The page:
Ohio-bred John Reuben Zappin has made a name for himself among the Christian hip-hop scene since his Gotee Records debut in 2000. Never one to take himself or what he does too seriously, John Reuben has earned much respect and rejection from his peers through his honest lyrics and transparent persona. His debut Are We There Yet? was a diverse mixture of hip-hop, rock, and pop that quickly earned Reuben a growing following. His 2002 sophomore release Hindsight saw a lighter side of John as he boldly composed a more upbeat and sometimes silly record that contained several good cuts, yet felt a little too scattered for the most part. 2003 sees the return of John Reuben to the style he does best and strives for perfection, nearly reaching it. Professional Rapper suggests by its title and album artwork that it is to be a sequel to Hindsight but this couldn't be further from the truth. Professional Rapper is John Reuben's most mature and innovative release to date.
Reuben makes no bones about his love for poetry and his heart for deeper, more meaningful songwriting. This may come as a shock to those who only know him for songs like "Do Not," "Soundman," or "Doin'," but John shines his brightest when he digs deeper. The album opens with the raucous sounds of "Move" as an electronic screech gives way to a deliciously chunky beat. This time around Reuben's serving up a mixture of edgy hip-hop garnished with an industrial zest that really sets his sound apart. "Life Is Short" opens with a classic guitar riff before a spicy horn and another great beat liven and pump up the sound. Reuben lyrically encourages listeners to realize the importance of life and how precious each moment really is (and according to John, Gotee's own TobyMac does the vocals on the song's chorus). "I Haven't Been Myself" is a highlight, a moody and introspective take on depression and insecurities. The song features Benjamin Gate's wonderful Adrienne Liesching who offers a Dido-esque feel to this excellent track. Adrienne also makes an appearance on the dark and edgy "Freedom To Feel," an industrial-rock flavored hip-hop track that takes a serious look at the cynicism of someone struggling with their faith and the sometimes fickle scene of Christian society, "False sense of happiness/ is my security wrapped up in this/ these control freaks seek out who they can brainwash and make activists/ they'd rather have me lie than bring their failure to the light/ keep your secrets to yourself it's not about you but them looking right..."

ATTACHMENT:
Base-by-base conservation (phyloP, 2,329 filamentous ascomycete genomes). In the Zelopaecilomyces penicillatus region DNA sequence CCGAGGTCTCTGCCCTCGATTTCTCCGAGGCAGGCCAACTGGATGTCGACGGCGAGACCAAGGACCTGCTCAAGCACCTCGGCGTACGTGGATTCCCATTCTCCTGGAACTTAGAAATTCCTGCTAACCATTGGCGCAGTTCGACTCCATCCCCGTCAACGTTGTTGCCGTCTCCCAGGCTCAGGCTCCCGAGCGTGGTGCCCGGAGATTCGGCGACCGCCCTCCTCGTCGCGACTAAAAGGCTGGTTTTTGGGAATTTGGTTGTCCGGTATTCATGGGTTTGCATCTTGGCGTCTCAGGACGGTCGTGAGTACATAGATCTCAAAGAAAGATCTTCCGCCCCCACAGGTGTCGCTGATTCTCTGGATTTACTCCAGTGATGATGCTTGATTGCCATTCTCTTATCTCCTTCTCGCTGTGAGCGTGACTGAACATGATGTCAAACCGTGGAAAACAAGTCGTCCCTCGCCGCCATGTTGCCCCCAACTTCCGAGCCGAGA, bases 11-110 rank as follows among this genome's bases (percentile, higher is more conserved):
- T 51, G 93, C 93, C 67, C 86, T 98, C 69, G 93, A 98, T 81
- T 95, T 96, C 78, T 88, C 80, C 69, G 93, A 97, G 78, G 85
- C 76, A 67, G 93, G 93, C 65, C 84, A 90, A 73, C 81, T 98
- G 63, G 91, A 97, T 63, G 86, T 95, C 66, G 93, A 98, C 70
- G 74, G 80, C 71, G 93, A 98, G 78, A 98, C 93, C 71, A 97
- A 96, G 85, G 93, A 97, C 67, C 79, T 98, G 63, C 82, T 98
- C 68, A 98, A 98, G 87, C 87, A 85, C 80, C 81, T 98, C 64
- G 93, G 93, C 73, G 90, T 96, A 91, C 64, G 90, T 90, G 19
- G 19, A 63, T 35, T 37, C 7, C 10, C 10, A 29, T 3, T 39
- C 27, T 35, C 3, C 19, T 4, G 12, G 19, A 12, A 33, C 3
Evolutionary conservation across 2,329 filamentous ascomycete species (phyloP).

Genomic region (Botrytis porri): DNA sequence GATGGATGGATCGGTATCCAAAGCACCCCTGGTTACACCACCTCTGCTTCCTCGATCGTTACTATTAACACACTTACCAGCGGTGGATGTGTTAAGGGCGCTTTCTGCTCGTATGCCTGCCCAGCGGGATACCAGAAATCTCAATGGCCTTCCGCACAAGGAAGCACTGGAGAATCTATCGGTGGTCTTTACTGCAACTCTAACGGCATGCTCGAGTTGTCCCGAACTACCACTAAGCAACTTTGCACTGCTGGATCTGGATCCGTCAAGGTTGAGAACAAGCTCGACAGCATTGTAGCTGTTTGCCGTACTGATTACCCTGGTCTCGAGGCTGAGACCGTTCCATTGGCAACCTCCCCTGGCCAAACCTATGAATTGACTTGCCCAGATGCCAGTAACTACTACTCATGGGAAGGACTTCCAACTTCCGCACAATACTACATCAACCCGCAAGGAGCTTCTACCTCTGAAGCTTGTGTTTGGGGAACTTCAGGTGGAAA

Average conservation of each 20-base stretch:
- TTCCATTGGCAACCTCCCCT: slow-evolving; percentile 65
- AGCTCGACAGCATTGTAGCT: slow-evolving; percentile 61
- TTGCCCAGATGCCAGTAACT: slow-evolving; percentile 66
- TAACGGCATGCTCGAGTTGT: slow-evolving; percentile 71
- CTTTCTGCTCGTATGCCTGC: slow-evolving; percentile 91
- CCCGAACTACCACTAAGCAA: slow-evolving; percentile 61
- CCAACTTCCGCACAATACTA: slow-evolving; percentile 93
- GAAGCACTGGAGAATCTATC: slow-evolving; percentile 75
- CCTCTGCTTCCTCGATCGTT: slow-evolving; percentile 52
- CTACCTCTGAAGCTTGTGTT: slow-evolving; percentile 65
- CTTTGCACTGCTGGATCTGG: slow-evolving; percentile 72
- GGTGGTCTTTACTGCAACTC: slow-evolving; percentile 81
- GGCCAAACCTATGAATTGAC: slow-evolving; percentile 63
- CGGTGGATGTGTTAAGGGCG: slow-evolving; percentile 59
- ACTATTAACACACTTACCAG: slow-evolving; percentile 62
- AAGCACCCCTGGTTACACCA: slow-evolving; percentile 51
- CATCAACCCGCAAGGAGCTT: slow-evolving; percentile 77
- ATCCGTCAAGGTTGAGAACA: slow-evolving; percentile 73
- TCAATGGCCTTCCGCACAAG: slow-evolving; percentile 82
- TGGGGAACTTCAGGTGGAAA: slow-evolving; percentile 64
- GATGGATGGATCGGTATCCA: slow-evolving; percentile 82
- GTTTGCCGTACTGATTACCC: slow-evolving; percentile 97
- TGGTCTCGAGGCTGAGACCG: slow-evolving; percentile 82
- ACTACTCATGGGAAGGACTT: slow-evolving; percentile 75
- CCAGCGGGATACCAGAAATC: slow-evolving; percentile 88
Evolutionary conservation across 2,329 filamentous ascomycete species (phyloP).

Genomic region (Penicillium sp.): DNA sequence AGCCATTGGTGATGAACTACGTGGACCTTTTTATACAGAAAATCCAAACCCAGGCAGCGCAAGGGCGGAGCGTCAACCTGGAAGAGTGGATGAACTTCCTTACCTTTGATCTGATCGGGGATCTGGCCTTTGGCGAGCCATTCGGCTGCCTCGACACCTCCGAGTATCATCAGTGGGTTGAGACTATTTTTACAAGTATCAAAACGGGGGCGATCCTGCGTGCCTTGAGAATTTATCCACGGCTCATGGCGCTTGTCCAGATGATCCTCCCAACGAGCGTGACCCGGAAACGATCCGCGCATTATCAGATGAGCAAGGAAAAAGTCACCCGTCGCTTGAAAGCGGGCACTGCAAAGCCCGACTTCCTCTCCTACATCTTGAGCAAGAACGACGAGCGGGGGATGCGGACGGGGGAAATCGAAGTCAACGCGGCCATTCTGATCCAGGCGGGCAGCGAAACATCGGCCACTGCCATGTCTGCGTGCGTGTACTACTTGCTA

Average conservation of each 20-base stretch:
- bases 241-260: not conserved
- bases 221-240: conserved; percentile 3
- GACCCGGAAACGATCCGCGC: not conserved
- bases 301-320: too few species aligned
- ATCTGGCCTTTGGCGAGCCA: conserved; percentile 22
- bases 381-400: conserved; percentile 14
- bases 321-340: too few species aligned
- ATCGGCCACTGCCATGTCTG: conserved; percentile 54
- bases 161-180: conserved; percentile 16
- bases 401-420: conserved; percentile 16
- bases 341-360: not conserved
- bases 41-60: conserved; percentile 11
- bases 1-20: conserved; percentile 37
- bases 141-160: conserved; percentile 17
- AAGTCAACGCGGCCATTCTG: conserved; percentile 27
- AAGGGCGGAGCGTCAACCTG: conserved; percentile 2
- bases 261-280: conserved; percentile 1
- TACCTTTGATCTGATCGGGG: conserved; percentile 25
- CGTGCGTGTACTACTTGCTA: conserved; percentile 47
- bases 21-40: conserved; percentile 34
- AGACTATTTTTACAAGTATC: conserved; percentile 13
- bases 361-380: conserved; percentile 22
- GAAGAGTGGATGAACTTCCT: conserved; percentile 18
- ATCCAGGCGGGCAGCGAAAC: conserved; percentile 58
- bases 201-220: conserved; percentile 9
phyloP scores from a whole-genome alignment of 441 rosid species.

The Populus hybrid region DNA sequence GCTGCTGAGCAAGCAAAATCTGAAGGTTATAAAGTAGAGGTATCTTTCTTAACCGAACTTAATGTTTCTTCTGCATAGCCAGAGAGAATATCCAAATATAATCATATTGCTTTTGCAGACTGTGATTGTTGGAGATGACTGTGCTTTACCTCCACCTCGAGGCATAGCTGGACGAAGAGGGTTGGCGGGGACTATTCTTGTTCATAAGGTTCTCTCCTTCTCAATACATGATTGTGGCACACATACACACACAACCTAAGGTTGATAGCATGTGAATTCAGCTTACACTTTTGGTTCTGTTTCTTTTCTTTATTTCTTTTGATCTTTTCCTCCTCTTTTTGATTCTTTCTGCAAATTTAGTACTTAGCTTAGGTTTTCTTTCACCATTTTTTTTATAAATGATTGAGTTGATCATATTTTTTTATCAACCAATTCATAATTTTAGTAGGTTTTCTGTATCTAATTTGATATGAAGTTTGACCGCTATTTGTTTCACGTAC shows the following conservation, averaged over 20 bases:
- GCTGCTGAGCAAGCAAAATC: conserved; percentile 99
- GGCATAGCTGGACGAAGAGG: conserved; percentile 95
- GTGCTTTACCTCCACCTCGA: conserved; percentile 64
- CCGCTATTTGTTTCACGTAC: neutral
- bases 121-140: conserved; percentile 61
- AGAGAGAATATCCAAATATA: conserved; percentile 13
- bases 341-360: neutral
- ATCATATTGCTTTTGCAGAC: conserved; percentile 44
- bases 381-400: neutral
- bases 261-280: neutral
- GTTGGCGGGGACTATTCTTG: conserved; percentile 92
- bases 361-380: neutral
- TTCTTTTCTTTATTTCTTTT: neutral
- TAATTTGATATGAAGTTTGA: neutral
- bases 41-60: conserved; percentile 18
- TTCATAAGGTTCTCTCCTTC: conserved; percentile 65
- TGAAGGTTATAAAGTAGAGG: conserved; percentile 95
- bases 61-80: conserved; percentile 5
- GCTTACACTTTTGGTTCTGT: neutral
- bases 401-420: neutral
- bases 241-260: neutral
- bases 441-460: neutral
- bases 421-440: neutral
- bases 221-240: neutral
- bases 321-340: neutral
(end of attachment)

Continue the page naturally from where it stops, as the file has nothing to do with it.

"Re-Record" is a sarcastic response to critcism Reuben has received from his peers. He raps, "Um, hey, folks what's going on, it's John/ I just got off of ___.com/ of course you know me, I just don't respond/ I just like to observe how these nerds critique songs" The identity of the online community is blurred from the song, but Reuben informed us that some hip-hop sites were quick to knock his personality for not taking himself seriously or putting up a front on the stage. The song is also a highlight on Professional Rapper due to its catchy rhythm and chorus. "I Have No Opinion" is another excellent industrial-enhanced hip-hop effort that offers a forceful live drum beat from Pillar's own Lester Estelle. Reuben remains personal and open as he admits, "I have no opinion, I don't, I could but I won't/ I'm tired of arguing/...I'm only so many years old/ raised in Colombus, Ohio/ What do I know/ mid-west perspective, mid-west approach to life, american church, american Jesus Christ..." But the weakest song on the record is probably "All In All." While musically it's unique with the opening piano accompanied by almost-tribal percussions, the rap rhythms and background vocals wear a little thin pretty quickly and just don't hold up to the strength the rest of the tracks possess. "All In All" is strong lyrically, however, as it represents Reuben's desire to be more in Christ.
Professional Rapper is a solid hip-hop effort from this Colombus white boy. The record is musically and lyrically diverse as John Reuben offers up his signature nonsense on fun and tasty tracks like "Treats" to more deeper messages like the serious and tenacious "Freedom To Feel." If this self-produced installment of Reuben's work is any indication of where he's going, people who've dismissed his music in the past will be ignorant to do so with Professional Rapper.- Review date: 11/30/03, written by John DiBiase
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